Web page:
1. Archive

Cuba sets reactor startup for 1993

Cuba plans to start up its first nuclear power reactor at the end of 1993 although technical complications and problems of equipment supplies from the Soviet Union could cause a delay, the head of the Cuban Atomic Energy Commission said Monday. Construction of the Juragua nuclear power plant outside Cienfuegos began six years ago. All of its parts except for construction materials and minor inputs are being shipped from the Soviet Union under existing bilateral economic cooperation agreements. Shipments have been increasingly disrupted by political and economic changes in the Soviet Union.German economy gets grim forecast

BONN _ Economists at five key economic institutes forecast high unemployment, slower growth and rising inflation in the coming year as a unified Germany grapples with an economy that remains "deeply divided." The biannual report's grim picture was criticized as too pessimistic by Chancellor Helmut Kohl's government. The report predicted that unemployment will rise by 100,000 in the western part of the country and 1.1-million in the east, representing a total of 10 percent of the work force, up from 6 percent.

Senate approves weaponry for Israel

WASHINGTON _ The Senate voted Monday to give Israel at least $700-million worth of U.S. weaponry, despite complaints that the United States isn't "a bottomless pit" of aid for the country. The aid was added to a $15.5-billion foreign aid bill for the fiscal year that began Oct. 1. That bill already includes $3-billion in cash for Israel and several other non-cash benefits worth hundreds of millions more.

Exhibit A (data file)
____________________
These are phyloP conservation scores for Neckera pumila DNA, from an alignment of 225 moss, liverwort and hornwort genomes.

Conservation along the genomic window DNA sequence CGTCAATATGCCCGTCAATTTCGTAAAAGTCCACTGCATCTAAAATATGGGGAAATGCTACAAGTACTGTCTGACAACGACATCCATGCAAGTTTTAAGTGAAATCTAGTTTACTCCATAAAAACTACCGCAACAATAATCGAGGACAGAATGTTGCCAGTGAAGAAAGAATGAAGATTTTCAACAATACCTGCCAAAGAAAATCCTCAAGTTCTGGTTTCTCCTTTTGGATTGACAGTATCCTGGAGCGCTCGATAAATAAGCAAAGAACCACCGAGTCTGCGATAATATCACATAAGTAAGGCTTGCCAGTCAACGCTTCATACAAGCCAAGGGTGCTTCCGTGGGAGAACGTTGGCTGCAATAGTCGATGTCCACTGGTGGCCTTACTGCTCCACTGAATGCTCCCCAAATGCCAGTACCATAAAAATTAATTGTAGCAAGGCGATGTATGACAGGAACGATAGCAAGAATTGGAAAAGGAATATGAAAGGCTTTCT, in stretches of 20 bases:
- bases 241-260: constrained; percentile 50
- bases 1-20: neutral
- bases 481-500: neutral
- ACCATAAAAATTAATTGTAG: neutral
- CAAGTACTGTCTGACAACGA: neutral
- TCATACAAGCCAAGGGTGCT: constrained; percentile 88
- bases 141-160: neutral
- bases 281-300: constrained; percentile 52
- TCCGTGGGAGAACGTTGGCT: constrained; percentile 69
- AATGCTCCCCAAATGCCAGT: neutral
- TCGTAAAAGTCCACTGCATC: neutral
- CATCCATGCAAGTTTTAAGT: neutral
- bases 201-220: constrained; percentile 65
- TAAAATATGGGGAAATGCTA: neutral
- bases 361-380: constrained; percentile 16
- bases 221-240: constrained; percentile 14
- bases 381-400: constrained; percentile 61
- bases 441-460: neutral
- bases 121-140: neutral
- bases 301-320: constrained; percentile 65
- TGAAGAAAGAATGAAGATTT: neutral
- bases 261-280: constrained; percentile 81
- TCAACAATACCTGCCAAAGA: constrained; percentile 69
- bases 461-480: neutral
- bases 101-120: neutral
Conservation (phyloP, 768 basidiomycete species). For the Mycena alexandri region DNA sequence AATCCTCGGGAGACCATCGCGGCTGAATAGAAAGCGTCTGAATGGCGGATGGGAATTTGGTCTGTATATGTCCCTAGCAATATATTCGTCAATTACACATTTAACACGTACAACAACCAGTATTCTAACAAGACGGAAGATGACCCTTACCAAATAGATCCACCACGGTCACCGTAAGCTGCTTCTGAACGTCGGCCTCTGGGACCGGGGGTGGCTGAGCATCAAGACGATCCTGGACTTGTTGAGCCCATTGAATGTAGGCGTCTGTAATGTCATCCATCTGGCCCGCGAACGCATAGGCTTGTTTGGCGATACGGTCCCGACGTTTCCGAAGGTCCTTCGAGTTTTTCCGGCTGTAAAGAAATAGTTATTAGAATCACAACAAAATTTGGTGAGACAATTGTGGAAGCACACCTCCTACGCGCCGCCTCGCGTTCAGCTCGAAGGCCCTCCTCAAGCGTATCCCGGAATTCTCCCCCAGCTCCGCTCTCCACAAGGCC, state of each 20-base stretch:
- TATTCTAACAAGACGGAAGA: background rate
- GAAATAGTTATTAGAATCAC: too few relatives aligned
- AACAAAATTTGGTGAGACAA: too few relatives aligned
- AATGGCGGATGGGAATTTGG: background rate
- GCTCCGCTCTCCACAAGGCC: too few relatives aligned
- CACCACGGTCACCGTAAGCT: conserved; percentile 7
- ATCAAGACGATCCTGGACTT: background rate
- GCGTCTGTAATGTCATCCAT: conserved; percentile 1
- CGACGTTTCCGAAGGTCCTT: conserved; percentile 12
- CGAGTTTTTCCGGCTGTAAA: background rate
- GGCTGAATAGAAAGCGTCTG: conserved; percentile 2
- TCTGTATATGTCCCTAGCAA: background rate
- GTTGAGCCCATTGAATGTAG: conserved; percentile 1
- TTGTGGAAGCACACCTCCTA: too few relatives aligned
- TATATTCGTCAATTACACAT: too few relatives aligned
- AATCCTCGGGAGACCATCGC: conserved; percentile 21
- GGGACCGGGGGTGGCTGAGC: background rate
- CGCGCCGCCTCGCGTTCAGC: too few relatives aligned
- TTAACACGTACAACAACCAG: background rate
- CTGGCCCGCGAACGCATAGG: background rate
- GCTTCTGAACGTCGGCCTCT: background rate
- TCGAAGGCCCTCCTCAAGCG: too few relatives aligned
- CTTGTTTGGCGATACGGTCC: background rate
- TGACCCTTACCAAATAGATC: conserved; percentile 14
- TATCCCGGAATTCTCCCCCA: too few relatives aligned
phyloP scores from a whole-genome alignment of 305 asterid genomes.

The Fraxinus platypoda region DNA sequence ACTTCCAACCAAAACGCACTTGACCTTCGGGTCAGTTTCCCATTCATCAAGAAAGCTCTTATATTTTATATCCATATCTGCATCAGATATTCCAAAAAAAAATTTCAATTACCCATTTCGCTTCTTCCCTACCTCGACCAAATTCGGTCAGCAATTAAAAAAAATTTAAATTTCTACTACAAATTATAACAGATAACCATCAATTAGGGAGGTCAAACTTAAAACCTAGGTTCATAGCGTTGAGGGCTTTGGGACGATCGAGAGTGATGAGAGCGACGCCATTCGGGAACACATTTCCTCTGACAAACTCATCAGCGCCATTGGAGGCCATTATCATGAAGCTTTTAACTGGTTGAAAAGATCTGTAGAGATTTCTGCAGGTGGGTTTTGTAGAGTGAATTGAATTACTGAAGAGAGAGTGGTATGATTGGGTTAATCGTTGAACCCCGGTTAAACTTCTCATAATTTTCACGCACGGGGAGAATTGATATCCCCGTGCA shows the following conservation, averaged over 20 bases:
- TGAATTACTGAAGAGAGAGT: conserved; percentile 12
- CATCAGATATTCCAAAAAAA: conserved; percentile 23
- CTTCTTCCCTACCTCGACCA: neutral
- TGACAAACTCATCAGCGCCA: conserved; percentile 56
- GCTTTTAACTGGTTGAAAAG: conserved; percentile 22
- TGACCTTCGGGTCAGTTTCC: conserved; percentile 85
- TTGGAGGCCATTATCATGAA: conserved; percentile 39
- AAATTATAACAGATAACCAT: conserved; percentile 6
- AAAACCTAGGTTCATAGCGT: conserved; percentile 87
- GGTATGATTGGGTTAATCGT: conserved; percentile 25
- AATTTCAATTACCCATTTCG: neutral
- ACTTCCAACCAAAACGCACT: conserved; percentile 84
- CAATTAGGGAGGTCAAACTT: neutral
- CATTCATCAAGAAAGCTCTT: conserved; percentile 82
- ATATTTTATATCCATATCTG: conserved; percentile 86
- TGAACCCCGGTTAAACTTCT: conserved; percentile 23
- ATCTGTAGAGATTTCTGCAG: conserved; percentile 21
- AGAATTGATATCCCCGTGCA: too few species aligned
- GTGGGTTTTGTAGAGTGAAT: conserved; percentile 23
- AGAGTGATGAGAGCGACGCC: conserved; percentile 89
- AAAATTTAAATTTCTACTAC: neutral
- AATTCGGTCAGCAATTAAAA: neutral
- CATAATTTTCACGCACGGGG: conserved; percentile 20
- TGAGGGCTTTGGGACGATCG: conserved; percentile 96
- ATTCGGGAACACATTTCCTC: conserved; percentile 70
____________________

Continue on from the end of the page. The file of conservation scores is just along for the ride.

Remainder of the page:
Monasteries in Burma are raided

RANGOON, Burma _ Troops raided 133 monasteries Monday in a continuing effort by that country's military rulers to force Buddhist monks to minister to the religious needs of soldiers. The raids followed a claim by the State Law and Order Restoration Council that the militant monks of Mandalay had given up their boycott of soldiers and would once again accept alms from them and give their blessings to military families. Diplomats said many of the monks had been continuing their boycott.

Fugitive drug lord takes up writing

BOGOTA, Colombia _ One of the world's most-hunted fugitives, Colombian drug lord Pablo Escobar, has written the prologue for a new book, according to media reports. Escobar, who is a top-ranking figure in the Medellin cocaine cartel, is wanted for extradition to the United States. In the prologue to a Colombian lawyer's book on extradition, Escobar argues against the extradition of drug traffickers. The prologue, datelined Medellin, includes Escobar's thumbprint as proof of its authenticity.

Elsewhere . . .

BRUSSELS _ The chief of the Soviet general staff will visit NATO headquarters Thursday, the first time such a senior Soviet military figure has been received there.

MOSCOW _ A man was killed Monday when Soviet troops opened fire on stone-throwers who attacked a convoy of buses and trucks in the disputed Nagorno-Karabakh region, Tass news agency said.

DHAKA, Bangladesh _ Workers arguing over the election of a union official hurled homemade bombs and stones at each other, leaving 100 people injured, police said.

BERLIN _ The leader of Germany's Jewish community has issued a strong protest of a weekend march in Dresden by several hundred neo-Nazis.

MANILA, Philippines _ A bomb exploded outside the offices of the Shell oil company Tuesday, shattering windows in the building.